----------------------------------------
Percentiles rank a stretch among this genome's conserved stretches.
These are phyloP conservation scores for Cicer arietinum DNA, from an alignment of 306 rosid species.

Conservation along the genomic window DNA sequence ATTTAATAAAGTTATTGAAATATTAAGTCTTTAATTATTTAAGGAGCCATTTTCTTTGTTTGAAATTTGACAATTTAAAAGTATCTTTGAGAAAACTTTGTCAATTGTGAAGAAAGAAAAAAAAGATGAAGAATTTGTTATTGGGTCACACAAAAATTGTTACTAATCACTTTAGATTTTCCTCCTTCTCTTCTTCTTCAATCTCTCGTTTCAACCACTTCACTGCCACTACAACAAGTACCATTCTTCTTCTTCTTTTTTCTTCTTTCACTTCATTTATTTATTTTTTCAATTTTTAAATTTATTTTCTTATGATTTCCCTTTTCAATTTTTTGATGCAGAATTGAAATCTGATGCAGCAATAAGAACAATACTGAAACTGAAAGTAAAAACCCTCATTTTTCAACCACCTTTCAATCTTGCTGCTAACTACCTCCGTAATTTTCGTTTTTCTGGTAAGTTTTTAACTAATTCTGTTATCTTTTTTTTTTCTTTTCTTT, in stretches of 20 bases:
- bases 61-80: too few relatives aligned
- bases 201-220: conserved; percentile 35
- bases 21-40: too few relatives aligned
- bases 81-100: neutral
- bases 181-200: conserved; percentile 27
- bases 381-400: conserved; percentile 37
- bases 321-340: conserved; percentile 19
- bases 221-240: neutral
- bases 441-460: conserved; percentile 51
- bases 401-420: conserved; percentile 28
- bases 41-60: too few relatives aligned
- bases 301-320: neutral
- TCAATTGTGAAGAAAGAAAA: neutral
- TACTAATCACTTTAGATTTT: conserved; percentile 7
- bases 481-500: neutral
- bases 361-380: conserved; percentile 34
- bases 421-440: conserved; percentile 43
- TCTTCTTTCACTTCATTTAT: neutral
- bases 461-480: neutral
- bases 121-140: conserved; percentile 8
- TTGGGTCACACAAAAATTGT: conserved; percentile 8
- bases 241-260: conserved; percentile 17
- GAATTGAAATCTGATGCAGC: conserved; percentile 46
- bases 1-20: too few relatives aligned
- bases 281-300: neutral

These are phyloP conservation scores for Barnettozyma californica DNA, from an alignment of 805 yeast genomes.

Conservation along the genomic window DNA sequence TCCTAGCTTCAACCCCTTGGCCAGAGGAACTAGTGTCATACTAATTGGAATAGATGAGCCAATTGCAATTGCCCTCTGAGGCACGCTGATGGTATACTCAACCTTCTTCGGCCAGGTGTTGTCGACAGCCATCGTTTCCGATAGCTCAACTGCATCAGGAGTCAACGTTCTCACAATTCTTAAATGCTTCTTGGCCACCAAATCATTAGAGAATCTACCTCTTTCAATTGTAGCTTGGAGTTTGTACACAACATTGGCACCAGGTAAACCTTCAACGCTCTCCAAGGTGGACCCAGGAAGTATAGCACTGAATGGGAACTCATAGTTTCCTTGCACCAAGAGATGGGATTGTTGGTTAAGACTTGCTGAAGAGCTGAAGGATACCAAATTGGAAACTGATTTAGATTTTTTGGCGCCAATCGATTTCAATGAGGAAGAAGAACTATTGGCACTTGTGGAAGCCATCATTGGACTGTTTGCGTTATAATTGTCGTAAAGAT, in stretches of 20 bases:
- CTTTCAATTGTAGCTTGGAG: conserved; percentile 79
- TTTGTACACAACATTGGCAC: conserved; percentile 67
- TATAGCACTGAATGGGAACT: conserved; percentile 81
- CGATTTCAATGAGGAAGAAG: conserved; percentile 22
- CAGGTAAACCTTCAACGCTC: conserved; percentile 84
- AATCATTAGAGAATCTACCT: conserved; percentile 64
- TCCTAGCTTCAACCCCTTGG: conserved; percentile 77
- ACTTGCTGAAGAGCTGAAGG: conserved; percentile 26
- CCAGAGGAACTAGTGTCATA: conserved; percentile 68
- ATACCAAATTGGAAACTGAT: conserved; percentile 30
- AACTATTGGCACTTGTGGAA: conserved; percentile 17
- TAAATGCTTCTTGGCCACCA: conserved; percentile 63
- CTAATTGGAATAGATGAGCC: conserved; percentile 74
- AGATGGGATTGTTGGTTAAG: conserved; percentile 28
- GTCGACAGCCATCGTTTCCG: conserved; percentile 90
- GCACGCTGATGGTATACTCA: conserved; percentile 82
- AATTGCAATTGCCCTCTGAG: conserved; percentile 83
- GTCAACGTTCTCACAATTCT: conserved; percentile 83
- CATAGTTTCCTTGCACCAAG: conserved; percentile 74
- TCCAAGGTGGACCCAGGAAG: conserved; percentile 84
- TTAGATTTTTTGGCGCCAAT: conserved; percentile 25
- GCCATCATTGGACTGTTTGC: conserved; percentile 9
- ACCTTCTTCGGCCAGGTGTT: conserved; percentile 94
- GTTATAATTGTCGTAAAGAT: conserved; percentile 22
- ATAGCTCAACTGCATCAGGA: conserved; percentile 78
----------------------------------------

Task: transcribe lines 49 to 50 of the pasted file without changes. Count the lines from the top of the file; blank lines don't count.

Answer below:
- CATAGTTTCCTTGCACCAAG: conserved; percentile 74
- TCCAAGGTGGACCCAGGAAG: conserved; percentile 84